Utah’s youngest kids should be able to get COVID-19 vaccine next week
Jun 17, 2022, 5:00 PM | Updated: Jun 20, 2022, 9:25 am
SALT LAKE CITY — Kids as young as 6 months old should be able to get their first dose of the COVID-19 vaccine by the middle of next week. This is an eagerly awaited opportunity for many parents and an issue of concern for others.
Dr. Andrew Pavia, chief of pediatric infectious diseases at the University of Utah and director of epidemiology at Intermountain Primary Children’s Hospital, said parents will want to talk this decision over with their healthcare providers.
“We expect the first doses to be available in Utah by the middle of the week,” Pavia said Friday in a video news conference.
Final approval from the CDC is expected soon for the Moderna and Pfizer vaccines for kids 6 months to 5 years old.
“This is really a big step,” Pavia said. “We’ve had several months now in which there’s been a lot of disease out there, and younger children have not had any vaccine availability to provide them protection.”
The pediatrician said the health department will emphasize distributing the vaccine to pediatricians and family doctors. That way parents can get their kids vaccinated where they are comfortable.
“For many parents, having the option to get your kids vaccinated is something that they’ve been eagerly waiting for. It’s something that every parent has to decide for themselves,” he said.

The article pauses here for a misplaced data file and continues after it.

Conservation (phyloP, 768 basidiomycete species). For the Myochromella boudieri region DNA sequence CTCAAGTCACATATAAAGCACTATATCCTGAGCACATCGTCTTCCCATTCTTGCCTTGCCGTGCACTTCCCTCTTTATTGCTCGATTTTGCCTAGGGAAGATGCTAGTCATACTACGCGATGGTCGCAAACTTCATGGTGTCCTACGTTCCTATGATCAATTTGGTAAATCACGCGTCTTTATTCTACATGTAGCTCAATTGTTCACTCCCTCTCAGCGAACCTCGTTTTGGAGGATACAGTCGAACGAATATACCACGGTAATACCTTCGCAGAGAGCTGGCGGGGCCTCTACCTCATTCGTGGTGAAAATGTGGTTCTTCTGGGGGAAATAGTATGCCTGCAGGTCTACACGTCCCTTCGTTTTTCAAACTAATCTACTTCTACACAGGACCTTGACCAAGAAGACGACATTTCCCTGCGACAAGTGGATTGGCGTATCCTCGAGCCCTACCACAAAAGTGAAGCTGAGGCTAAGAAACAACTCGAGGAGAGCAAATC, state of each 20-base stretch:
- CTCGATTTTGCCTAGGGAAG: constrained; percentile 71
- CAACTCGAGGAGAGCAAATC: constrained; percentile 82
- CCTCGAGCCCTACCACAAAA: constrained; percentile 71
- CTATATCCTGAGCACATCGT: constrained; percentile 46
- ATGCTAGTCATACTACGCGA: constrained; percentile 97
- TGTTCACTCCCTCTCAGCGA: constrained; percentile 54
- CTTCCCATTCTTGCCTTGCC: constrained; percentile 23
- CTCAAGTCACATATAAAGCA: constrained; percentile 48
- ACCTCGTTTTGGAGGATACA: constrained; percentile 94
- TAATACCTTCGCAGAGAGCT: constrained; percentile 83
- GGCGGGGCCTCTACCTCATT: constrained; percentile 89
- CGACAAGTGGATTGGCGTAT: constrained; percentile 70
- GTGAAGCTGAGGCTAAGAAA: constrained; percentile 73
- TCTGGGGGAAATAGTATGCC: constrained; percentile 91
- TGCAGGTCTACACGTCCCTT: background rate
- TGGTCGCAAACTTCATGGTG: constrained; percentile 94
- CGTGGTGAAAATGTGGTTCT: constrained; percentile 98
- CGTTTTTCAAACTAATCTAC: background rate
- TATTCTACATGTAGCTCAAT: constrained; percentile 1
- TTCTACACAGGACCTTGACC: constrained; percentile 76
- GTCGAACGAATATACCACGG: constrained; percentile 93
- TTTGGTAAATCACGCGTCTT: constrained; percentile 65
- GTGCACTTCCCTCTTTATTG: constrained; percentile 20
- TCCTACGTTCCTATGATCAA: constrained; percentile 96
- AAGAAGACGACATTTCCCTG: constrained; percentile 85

The doses will be smaller than those given to adults, while the side effects will be somewhat similar — with the potential for swelling, fever and flu-like symptoms.
“COVID poses actually a much bigger risk to your child than any of the diseases that you routinely bring them in to get vaccinated for,” Pavia said.
Early in the pandemic, children were not as heavily impacted by COVID. But last fall, the delta variant sickened more kids, and the omicron variant hit kids pretty hard last winter.
Nearly two million kids ages one to four have been diagnosed with COVID. Fortunately, not a lot of children die from COVID, but kids have been hospitalized.
This summer, Pavia said, they have anywhere from six to 12 kids hospitalized with COVID on any given week.
“The vaccines work at least as well as they do in adults,” he said.
He believes parents should make their decision about getting their kids vaccinated after talking it over with their healthcare provider. But, he said, if he had kids in that age group, he would get them vaccinated because there is still infection in the community.